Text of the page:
The Territorials at Pozières, 23 July 1916

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“Gibraltar” blockhouse in Pozieres on 28 August 1916

From 17 July 1916, during the Battle of the Somme (1 July to 18 November 1916), the village of Pozières on the main road running north from Albert to Bapaume, was on the front line. It was attacked on 23 July by 1st Australian Division, supported by the British Territorial battalions of the 145th Infantry Brigade. The position was taken, but with heavy losses.

From early 1916, with the German effort ‘to bleed France white’ at Verdun consuming French reserves, it fell mainly to British and Commonwealth forces to hold the Western Front. On 24 June British artillery launched a week-long intensive bombardment of the German lines north of the river Somme, in preparation for a big infantry attack on 1 July. However, when the attack was duly launched, it was found that the shelling had been largely ineffective. Twenty thousand British and Commonwealth soldiers were killed, the greatest loss of troops ever suffered on one day.

Although the British Army hierarchy had the ultimate decision of who would attack where and when in the battle of the Somme, they nonetheless did consult with Australian commanders when Australian forces were to be used in attacks on German positions.

This was the case when Field Marshal Douglas Haig decided to attack the town of Pozieres because he assigned the initial attack to a 45-year-old general by the name of Hubert de la Gough. It was General Gough who would go on to become known for the inordinate Australian losses the year after at the disastrous Battle of Bullecourt.

The attack by the Australian 1st Division came in three stages. It was originally intended to have each stage at 30-minute intervals. On July 22, the Australian 9th Battalion advanced toward Pozieres village. It was repulsed and had to fall back.

Then, on July 23, the Australian 1st and 3rd Brigades (upwards of 5,000 men) went over the top of their trenches, across no man’s land and, and took the outer German trenches that ringed what was left of Pozieres.

The Australians then went through the ruins of Pozieres and intended to seize the trenches behind the ruins. It was here that the Australians were forced to retreat because of the strong resistance of the entrenched Germans who had machine guns trained on them. However, on their way back to their lines, the Australians did capture a number of Germans in a heavily defended bunker that the Australians called “Gibraltar.” They also captured some German stragglers. It was a small compensation.

Meanwhile, the British Fourth Army was attempting to defeat the Germans with the aid of the French Sixth Army at a village called Guillemont. It was a costly mistake for a number of reasons, not least the being that the British commander Sir Douglas Haig and the French commander Joseph Joffe could not agree on tactics. Consequently, the Germans were able to hold their positions, and the British and French troops were forced to retreat.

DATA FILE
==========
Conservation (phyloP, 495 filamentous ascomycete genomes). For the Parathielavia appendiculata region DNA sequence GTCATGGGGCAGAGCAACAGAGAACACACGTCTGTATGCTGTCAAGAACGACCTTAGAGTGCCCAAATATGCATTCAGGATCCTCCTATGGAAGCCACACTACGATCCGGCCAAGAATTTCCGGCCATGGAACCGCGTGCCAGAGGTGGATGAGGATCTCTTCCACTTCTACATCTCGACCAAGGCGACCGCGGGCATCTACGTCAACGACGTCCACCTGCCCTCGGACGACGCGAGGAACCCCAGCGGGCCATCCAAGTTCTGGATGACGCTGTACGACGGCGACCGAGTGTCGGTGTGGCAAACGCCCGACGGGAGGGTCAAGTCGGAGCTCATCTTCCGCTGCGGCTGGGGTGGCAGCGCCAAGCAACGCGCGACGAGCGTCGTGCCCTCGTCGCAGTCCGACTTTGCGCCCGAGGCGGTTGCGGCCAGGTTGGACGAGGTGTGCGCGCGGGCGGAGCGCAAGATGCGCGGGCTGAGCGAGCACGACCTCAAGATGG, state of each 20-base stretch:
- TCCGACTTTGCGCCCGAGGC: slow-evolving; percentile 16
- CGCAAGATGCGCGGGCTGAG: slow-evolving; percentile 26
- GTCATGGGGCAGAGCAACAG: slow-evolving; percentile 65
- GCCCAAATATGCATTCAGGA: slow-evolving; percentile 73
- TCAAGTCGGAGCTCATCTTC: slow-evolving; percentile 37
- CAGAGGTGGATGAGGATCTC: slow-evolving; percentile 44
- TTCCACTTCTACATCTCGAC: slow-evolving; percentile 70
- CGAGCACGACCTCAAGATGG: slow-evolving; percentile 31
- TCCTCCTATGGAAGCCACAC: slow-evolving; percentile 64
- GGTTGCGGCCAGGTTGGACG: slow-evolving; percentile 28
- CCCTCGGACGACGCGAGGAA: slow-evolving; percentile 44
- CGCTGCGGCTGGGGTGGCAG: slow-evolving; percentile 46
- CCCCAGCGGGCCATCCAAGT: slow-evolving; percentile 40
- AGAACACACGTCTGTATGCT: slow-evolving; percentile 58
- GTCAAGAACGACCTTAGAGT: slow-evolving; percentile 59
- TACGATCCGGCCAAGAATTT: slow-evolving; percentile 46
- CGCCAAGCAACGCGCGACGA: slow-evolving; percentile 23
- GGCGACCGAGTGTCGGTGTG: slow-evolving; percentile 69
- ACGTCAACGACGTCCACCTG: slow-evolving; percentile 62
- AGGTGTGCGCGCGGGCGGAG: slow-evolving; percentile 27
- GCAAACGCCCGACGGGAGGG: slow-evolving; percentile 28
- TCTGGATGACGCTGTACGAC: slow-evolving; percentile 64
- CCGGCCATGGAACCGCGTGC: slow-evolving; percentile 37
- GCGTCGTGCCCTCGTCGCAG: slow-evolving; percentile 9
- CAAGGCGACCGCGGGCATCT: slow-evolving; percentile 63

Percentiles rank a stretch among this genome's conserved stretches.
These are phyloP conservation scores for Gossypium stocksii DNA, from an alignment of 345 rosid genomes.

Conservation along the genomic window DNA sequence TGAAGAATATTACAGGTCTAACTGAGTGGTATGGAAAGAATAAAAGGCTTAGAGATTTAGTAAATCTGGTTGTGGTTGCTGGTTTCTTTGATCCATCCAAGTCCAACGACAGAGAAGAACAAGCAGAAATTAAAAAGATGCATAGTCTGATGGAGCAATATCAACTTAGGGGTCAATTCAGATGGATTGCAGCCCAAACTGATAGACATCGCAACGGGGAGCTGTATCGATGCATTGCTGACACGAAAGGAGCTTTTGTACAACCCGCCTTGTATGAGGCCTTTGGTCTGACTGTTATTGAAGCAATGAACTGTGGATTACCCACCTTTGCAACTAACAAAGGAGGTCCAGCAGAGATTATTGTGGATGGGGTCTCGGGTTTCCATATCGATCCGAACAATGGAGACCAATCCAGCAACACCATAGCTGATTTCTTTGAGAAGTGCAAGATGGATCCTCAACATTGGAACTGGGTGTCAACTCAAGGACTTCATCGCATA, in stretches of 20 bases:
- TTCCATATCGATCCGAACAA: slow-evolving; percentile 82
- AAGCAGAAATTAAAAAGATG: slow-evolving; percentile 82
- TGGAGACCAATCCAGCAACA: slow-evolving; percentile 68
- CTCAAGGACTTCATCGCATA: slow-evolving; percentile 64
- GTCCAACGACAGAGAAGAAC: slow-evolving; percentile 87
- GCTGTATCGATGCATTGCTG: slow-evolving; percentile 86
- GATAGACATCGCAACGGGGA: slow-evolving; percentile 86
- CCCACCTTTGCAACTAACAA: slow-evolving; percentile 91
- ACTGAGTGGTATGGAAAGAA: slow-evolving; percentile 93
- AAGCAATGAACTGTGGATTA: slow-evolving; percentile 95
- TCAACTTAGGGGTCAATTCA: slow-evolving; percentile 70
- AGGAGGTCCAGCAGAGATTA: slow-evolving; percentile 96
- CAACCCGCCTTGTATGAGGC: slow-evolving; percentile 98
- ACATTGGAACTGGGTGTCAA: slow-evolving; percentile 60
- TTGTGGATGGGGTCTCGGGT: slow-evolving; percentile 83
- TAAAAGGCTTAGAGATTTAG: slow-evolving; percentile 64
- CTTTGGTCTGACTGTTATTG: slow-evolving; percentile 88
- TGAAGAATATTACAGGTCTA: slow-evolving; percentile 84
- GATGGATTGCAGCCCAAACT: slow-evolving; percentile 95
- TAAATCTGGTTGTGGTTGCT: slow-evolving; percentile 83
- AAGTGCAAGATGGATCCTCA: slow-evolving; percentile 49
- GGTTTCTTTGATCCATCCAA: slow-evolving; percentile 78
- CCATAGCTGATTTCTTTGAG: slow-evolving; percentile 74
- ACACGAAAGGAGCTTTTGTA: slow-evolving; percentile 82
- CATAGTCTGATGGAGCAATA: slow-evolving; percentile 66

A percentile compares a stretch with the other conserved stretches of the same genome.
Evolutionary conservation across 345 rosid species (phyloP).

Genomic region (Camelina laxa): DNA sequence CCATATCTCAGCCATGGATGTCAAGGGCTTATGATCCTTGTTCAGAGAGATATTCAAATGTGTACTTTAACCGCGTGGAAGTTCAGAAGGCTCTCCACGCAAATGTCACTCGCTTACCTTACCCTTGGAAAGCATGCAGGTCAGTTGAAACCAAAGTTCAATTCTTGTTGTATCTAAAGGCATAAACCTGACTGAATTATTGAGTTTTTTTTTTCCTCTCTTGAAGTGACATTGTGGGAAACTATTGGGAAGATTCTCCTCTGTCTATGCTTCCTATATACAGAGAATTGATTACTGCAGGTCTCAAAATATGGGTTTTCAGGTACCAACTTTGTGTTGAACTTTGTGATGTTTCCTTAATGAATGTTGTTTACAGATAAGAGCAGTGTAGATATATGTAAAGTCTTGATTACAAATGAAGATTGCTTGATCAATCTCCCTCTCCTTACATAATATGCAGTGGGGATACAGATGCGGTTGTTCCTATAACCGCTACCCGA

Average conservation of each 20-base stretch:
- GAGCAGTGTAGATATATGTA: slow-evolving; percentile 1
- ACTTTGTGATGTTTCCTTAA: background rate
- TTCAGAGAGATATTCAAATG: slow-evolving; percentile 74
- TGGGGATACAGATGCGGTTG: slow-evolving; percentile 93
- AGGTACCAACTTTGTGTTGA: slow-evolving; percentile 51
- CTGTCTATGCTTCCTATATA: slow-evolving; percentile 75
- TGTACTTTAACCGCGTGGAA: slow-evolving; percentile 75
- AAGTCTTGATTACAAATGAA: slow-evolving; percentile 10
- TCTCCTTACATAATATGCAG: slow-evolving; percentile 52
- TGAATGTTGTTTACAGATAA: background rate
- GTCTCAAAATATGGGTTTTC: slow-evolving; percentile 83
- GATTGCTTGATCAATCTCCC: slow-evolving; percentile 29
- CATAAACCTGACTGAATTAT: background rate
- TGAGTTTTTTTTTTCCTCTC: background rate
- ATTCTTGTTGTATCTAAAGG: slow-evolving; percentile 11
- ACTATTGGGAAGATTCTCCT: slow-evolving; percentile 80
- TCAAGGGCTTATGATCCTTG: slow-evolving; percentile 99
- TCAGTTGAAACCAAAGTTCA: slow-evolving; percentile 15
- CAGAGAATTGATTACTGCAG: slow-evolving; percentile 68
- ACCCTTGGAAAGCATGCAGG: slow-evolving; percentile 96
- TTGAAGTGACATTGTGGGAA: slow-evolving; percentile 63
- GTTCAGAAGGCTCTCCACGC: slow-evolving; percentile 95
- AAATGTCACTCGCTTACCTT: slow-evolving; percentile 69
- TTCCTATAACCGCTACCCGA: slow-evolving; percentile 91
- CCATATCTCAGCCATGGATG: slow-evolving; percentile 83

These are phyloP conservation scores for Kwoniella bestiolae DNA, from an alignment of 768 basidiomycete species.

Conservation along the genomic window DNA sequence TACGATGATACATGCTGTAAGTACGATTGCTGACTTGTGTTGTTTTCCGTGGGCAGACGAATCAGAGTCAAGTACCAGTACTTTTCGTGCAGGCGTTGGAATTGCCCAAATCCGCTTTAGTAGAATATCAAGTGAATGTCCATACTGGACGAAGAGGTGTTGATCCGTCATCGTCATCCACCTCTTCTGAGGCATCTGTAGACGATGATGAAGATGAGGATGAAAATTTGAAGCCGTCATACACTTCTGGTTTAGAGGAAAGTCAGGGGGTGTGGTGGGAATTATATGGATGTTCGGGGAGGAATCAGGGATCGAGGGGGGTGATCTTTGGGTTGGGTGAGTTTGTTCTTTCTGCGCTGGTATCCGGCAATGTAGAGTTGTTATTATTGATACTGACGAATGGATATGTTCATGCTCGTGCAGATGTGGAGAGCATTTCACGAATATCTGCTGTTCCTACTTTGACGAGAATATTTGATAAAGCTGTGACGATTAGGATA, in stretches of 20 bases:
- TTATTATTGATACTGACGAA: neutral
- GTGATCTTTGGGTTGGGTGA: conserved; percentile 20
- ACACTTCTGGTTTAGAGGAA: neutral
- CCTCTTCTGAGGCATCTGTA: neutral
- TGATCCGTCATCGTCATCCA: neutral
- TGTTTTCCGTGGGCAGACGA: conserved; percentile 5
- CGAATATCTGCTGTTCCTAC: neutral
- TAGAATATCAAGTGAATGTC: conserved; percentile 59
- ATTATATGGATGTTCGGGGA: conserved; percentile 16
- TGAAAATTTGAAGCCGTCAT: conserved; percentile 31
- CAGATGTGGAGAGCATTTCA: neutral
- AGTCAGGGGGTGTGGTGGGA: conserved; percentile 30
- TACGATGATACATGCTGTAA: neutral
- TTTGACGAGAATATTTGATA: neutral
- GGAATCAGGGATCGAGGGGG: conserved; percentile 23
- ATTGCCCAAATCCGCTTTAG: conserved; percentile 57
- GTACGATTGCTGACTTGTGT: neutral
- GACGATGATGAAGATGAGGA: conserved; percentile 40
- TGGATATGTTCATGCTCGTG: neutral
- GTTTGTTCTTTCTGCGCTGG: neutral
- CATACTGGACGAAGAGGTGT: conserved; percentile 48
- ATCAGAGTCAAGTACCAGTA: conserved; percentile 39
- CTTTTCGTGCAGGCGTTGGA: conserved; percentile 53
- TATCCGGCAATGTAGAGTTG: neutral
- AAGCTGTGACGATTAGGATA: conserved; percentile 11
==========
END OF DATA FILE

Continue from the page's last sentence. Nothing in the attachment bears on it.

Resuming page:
Pozieres was in some ways a success for the Australians who had advanced so far and taken German prisoners. But this success came at a huge cost. The Australian 1st Division suffered 5,285 casualties — an inordinate number given a division normally consists of around 10,000 men.

The Battle of Pozieres is remembered for what it may have achieved if the Australians had had just had a little more luck. However, the two-day battle did see the awarding of five Victoria Crosses (VC) to Australia troops.

Prior to this attack by the Australians, British and Australian artillery fire kept up a ceaseless pounding of Pozieres village and the surrounding German defences. Although it completely destroyed the village, the German defences held up.

Gough was, even then, known for making rash and, at times, uncalculated decisions. However, he did consult with the Australian 1st Division’s commander, Major General Harold Walker, but insisted the Australians should attack Pozieres on the 19th of July — three days before the main British forces were scheduled to attack the Pozieres-Guillemont area.

Despite the appalling casualties and traumatic experiences of his troops, the British commander-in-chief, General Sir Douglas Haig, continued his tactic of bombardment against the Germans. The campaign deteriorated into a series of minor but very costly actions. In September tanks were employed for the first time to cross trenches and destroy machine guns, but they were unreliable and too few to help secure outright victory. The Somme offensive cost the Allies some 420,000 casualties: the Germans had even greater losses. During these months the Allies advanced barely eight miles.

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General Sir Hubert de la Poer Gough GCB, GCMG, KCVO was a senior officer in the British Army in the First World War. A controversial figure, he was a favourite of the Commander-in-Chief of the British Expeditionary Force on the Western Front, Field Marshal Sir Douglas Haig.

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